Arrow: 420 “Genesis” Review
Reviewed by Louis Rabinowitz.
That’s more like it. Arrow has been in a bit of a creative funk ever since episode fifteen or so despite the handful of good episodes that have emerged since then, as the show has continuously failed to recover the stability and cohesiveness that made the season’s first half such an unexpected return to form. This week’s episode, Genesis is far from Arrow at its best, but it satisfyingly breathed a great deal of life back into the HIVE mythology that had stalled since the mid-season point, bringing some major storylines to their conclusion while introducing plenty of new ideas for the show to play with over the final three episodes of the season.
Genesis is an episode that’s slightly lesser than the sum of its parts, purely because the separate plotlines going on here are so different to one another, but there’s a lot to commend within each storyline nonetheless. The biggest unqualified success here is Diggle’s story, as his feud with his brother came to a surprising and bloody end. The Andy story lost a bit of its dramatic sting when Andy was parked off-screen for several episodes before assuming a hugely important position within the plot, but Genesis still makes the conclusion of this admittedly rushed story compelling and thematically relevant to Diggle’s arc. The idea made explicit here that Diggle’s character arc is the exact inverse of Oliver’s ‘journey into the light’ this year, travelling from a place of familial stability to dogmatic violence is a great one because it firms up how Arrow has succeeded in making Diggle vital to its central stories again. For all of season four’s weaknesses, it’s afforded a significantly larger amount of screen-time to David Ramsey who continues to nail every emotional beat thrown at him (his stunned, slightly terrified reaction to Andy’s death is a terrific bit of acting that convincingly sells the volatile multitude of emotions felt by Diggle at this act), re-integrating Diggle as the essential foil to Oliver that he was at the very start of the show.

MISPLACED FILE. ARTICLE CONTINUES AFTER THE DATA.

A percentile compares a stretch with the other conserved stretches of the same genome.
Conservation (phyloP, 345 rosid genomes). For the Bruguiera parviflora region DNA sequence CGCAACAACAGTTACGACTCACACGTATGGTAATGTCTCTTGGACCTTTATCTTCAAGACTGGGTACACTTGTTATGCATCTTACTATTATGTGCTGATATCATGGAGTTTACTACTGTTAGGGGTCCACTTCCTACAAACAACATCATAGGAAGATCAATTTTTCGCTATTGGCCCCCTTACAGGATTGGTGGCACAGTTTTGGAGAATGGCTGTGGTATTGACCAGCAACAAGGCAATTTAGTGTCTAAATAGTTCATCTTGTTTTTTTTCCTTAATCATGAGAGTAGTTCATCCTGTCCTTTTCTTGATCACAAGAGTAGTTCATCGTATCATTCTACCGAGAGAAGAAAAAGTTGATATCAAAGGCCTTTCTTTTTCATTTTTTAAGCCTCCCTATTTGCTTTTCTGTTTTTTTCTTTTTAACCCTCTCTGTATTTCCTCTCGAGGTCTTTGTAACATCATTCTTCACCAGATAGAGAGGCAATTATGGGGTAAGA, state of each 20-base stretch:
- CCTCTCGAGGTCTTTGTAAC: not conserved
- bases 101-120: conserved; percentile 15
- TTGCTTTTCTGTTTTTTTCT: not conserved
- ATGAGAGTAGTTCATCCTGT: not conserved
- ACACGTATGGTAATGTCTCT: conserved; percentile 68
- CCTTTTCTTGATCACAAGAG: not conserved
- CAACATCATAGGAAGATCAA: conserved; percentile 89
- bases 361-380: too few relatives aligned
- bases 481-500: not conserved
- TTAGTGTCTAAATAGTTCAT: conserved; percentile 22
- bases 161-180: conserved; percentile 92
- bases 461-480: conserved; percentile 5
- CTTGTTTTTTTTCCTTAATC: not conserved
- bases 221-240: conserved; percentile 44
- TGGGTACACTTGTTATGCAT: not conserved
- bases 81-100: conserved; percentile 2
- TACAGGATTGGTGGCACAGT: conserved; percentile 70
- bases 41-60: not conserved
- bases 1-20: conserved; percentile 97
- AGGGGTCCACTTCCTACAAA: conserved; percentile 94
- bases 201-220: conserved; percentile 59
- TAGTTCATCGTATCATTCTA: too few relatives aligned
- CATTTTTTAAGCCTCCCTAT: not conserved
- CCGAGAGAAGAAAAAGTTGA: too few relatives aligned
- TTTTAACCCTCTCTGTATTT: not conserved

It’s a testament to Arrow’s effective prioritizing of Diggle’s stories this year that Genesis is able to rely upon the culmination of a plotline pertaining specifically to him for its big emotional gut-punch, leaving Oliver’s big revelation to act more as set-up for his final battle with Damien Dahrk than a conclusion in of itself. And it’s a really effective culmination we get here – it’s the kind of bold, substantial darkness, taking a character into a place where their morality is deeply in doubt that Arrow has too often conflated with ‘dark’ brooding and moping about. Genesis builds well to this moment, studiously nudging Diggle closer and closer to pulling the trigger by chipping at his well-defined moral codes with evidence of their flaws when applied to realistic situations, breaking down Diggle’s deep-held beliefs in mercy but holding off fully justifying his actions, nestling in a satisfyingly uncertain place where the question of whether his actions are justified are more or less left up to interpretation.
Oliver’s story is, on the surface, completely divorced from Diggle’s grounded and gritty tale of vengeance, dealing with the much more heightened side of the HIVE threat with Oliver’s trip to train with an immortal shaman. The execution of Oliver’s training and conflict is, unfortunately, very rushed indeed – it’s clear Arrow wanted to cover all these story beats and bring Oliver to the place where he could finally match up to Damien in that final confrontation, but that pace of storytelling removes the ability for Genesis to explore the multitude of fascinating ideas it introduces. The shaman, for instance, is hilariously impatient with Oliver as dictated by the necessity to reach this defined end-point, so her characterisation remains distinctly one-note throughout despite the vast potential of such a character. And while the brief trip through Oliver’s traumatic memories is certainly impactful, it’s given only a cursory acknowledgement before Genesis must barrel on once more. It’s especially problematic that when the episode does get to the end-point of Oliver repelling Dahrk’s magic, it refuses to offer the inverse of that traumatic rush in order to really justify his sudden burst of power, leaving a potentially triumphant moment of catharsis feeling distinctly airless and forgettable.